NATO defense ministers, meeting in Brussels this week, rushed headlong into a new and potentially more dangerous cold war with Russia by taking the unprecedented decision to station men and matériel directly on Russia’s western border. NATO’s decision, which has no precedent in the history of the last cold war, will only serve to heighten tensions with Russia and may well be the catalyst for ever more violence in the breakaway regions of eastern Ukraine.
Meanwhile, transatlantic efforts to undermine last February’s Minsk II cease-fire accords continue without surcease. On Monday, June 22, the European Union extended sanctions against Russia in the financial, energy, technological, and defense sectors until January 2016. The decision was made at the EU’s foreign ministers meeting in Luxembourg. Russia quickly retaliated, banning food imports from the EU, the United States, Canada, Norway, and Australia for the next 12 months.
The controversy surrounding the tit-for-tat sanctions was followed in short order by US Defense Secretary Ashton Carter’s weeklong trip to Europe. A senior defense department official claimed that Carter would spend his time urging NATO allies to “dispose of the Cold War playbook.”
Yet ditching the “playbook” obviously didn’t entail jettisoning Cold War–style rhetoric, since Carter went on to denounce Russian President Vladimir Putin as a “malign influence” in Eastern Europe.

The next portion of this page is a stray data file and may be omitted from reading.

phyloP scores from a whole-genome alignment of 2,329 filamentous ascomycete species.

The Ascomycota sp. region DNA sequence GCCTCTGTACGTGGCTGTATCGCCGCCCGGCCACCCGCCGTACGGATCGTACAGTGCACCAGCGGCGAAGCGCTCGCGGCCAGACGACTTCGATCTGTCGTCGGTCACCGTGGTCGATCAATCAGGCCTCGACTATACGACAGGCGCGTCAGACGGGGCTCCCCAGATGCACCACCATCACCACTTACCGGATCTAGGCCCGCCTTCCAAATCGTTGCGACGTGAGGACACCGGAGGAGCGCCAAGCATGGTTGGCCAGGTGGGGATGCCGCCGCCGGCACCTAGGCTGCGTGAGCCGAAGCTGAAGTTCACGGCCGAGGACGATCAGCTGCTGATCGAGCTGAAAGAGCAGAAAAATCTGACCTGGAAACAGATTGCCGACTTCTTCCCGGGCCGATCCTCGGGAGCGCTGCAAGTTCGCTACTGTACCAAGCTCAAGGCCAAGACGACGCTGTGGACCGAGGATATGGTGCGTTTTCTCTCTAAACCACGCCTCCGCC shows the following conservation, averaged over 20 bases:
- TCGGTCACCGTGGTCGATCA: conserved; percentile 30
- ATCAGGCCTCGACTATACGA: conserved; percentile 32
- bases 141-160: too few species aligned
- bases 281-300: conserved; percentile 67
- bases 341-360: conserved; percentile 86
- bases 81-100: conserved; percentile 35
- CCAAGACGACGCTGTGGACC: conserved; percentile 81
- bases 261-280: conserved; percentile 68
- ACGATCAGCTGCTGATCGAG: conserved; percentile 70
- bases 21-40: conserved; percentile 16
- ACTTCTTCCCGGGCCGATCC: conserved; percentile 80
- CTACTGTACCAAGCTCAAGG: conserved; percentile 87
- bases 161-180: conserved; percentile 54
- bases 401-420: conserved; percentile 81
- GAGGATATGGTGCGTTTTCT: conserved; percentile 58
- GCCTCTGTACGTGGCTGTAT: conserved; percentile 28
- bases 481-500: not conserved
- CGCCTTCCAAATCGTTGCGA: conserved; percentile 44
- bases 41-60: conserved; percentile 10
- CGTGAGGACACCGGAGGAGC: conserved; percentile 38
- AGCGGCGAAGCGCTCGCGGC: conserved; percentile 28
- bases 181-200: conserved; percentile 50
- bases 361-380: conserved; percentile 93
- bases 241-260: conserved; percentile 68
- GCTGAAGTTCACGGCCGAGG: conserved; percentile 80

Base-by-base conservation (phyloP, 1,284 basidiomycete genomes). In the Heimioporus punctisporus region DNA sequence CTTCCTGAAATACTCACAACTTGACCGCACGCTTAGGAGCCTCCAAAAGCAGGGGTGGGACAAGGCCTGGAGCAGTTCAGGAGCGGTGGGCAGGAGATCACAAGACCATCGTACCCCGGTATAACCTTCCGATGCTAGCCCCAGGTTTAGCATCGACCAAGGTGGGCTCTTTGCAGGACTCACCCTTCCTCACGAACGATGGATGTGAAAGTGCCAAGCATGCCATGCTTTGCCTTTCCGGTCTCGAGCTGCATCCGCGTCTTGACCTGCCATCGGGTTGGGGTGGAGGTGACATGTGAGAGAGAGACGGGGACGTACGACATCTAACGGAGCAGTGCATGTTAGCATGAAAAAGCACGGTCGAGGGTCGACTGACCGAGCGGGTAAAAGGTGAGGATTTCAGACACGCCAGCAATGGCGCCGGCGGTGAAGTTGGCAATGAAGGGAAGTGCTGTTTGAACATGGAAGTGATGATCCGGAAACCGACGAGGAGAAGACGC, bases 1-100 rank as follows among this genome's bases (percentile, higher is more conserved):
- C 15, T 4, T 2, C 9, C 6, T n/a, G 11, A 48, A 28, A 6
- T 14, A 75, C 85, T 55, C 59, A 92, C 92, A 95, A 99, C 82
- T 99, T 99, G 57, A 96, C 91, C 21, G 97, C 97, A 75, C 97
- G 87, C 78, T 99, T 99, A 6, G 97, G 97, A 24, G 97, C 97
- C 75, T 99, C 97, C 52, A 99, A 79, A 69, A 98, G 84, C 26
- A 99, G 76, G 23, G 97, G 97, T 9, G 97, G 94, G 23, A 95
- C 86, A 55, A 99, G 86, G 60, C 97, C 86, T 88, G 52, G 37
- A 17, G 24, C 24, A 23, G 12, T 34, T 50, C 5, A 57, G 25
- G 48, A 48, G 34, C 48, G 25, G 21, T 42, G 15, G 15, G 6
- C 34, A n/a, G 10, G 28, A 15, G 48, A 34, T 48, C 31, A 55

Senator John McCain, as usual, went even further. Delivering comments redolent of Dwight D. Eisenhower’s famously hawkish Secretary of State John Foster Dulles’s “rollback” rhetoric last weekend in Kiev, McCain said it was in the interests of the West to “reverse” Russian aggression. According to McCain, only the deluded “still cling to the Minsk cease-fire.” He declared that he and the Ukrainians he met with “know this cease-fire is a fiction.”
Later in the week Secretary Carter participated in the NATO defense ministers’ meeting in Brussels. And the summit’s—please forgive the bureaucratese—“deliverables” indicate that the alliance has taken Carter’s directive to heart, with plans to triple the number of troops in its Response Force to 40,000 troops. Troops, armored vehicles and up to 250 tanks will be stationed across Europe’s eastern frontier, with plans to station them in Bulgaria, Estonia, Latvia, Lithuania, Poland, and Romania.
Taking this perhaps fateful step is, in fact, going far beyond the “Cold War playbook” and has no parallel in Cold War history.
These maneuvers precede what will be NATO’s largest joint exercise of the post–Cold War era, Trident Juncture 2015, which is planned to take place September 28 to November 6.
More worrying still is the fact that the NATO meeting took place amidst a rash of nuclear posturing from both sides. On June 16, President Putin made headlines throughout the West when he announced that Russia would add 40 additional intercontinental ballistic missiles to its nuclear deterrent. His announcement was, in turn, denounced in short order by Secretaries Kerry and Carter as well as by NATO Secretary General Jens Stoltenberg.